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Sheltering in a Crime Scene by U.S. Attorney Jay E. Town

Last updated on April 22, 2020

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American society’s discussion on crime typically focuses on those who threaten our communities and hurt us – the crooks, the abusers, the bad guys, the worst among us. But what those in law enforcement know is that the victims of heinous acts belong at the forefront as well. After all the crime victim drives our criminal justice system.

Ronald Reagan proclaimed the first Victims’ Rights Week in 1981, putting crime victims’ rights, needs, and concerns in a prominent spot on the American agenda.  He also established the President’s Task Force on Victims of Crime, which laid the groundwork for a national network of services and legal safeguards for crime victims.  President Trump and his administration have implemented historic levels of support for victim assistance and victim compensation.

While most violent crime is continuing to decrease during the pandemic, domestic violence calls for service are on the rise. People are more isolated. Abusive partners are under more stress. The options for escape are limited, if not cut off entirely.

Victims of crime are also without support services during this pandemic. Courts, shelters, or even other family members are frequently out of reach. Victims of domestic abuse are then forced to stay with their abusers.

Conversely, while domestic violence calls to law enforcement are increasing, protection from abuse orders are decreasing and becoming more difficult to secure as courts grapple with continuing operations while balancing the health of courthouse and courtroom personnel. 

It is no solution to await the eventual end of social distancing to address the on-going and ever-present dangers endured by victims of domestic abuse. The public’s trust in our justice system hinges upon protecting victims and holding offenders accountable. Overcoming the challenges that a pandemic presents to our society and its public institutions demands our best. Our resolve to maintain the rule of law must not be one of the casualties of the coronavirus.

Prosecutors and law enforcement have proven that resolve, and shown their mettle, during this pandemic.  Together, they stand at the ready to defend victims and seek justice against their abusers. But we are doing more than just arresting and prosecuting criminals.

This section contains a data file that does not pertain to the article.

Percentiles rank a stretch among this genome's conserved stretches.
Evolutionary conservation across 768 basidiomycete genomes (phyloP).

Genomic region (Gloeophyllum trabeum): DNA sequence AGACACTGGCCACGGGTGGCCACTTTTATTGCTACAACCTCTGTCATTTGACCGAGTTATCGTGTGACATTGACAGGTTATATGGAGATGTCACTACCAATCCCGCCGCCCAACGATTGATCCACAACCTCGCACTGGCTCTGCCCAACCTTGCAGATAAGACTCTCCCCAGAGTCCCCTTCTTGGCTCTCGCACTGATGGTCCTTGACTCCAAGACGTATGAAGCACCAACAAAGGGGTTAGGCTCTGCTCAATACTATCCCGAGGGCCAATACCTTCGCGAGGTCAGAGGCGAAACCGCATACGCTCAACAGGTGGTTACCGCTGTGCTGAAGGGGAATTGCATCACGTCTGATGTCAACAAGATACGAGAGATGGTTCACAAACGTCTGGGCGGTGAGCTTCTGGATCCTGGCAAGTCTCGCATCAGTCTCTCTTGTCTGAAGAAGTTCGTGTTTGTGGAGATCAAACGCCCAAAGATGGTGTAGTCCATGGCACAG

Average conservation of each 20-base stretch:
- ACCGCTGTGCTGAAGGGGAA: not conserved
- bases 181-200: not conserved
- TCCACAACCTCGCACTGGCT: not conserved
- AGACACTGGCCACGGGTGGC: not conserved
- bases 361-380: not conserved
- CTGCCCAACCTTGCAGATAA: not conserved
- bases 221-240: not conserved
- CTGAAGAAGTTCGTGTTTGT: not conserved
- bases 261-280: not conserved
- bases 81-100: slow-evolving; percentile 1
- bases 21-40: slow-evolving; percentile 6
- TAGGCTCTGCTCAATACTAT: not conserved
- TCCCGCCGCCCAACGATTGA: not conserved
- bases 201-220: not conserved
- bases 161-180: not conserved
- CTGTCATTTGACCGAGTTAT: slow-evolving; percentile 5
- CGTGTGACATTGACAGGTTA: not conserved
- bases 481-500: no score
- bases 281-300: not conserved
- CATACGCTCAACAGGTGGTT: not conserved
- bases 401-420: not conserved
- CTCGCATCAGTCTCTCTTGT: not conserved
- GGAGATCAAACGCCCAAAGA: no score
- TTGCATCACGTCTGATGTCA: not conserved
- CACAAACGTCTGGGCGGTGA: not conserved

Indeed, the hope and relief that our justice system provides should never be out of reach of victims just because they cannot physically pass through the doors of a courthouse. The recently enacted Coronavirus Aid, Relief, and Economic Security Act – or CARES Act – provides $850 million dollars in Justice Department grants to aid in building and supporting community-based responses to the coronavirus.

In fact, the Justice Department makes hundreds of millions of dollars available each year to support victim services – the most, by far, in the history of the Crime Victims Fund. Most of that funding supports domestic violence shelters, rape crisis centers, child advocacy programs, homicide support groups, identity theft services, and local victim assistance programs.

Also, through initiatives such as Project Guardian and Project Safe Neighborhoods, the Justice Department is using more data, resources, and technology than ever before to prevent firearms from illegally coming into possession of known domestic abusers and violent offenders. And because of the partnerships forged between state and federal prosecutors, those defendants are going to federal prison…where there is no sanctuary of parole. 

Being stuck inside has many challenges for all of us. But this National Crime Victims’ Rights Week, and moving forward, we need to remember that there are those among us, perhaps unknown to us, who are simply stuck. The justice system must continue to provide legal options for victims of crime, especially victims of domestic violence and abuse, during this pandemic.

U.S. Attorney General William Barr noted this week that: “Every year, millions of Americans suffer the shock and trauma of criminal victimization, affecting their well-being and sense of security and dignity.”  He affirmed the Department of Justice’s “unwavering commitment to supporting them in their hour of need.”  Indeed, this week is an opportunity for the men and women of the Department to recommit ourselves once again to ensuring that crime victims are protected and continue to have a voice in our legal system. 

Especially at the time of the coronavirus, a public health crisis must not be allowed to expand into a public safety crisis.  While all victims of crime are priorities of the criminal justice system, it is critical that we consider how sheltering in place can be especially challenging for victims of domestic violence or abuse. Their homes, too often, are neither shelters nor safe spaces.

They are crime scenes.

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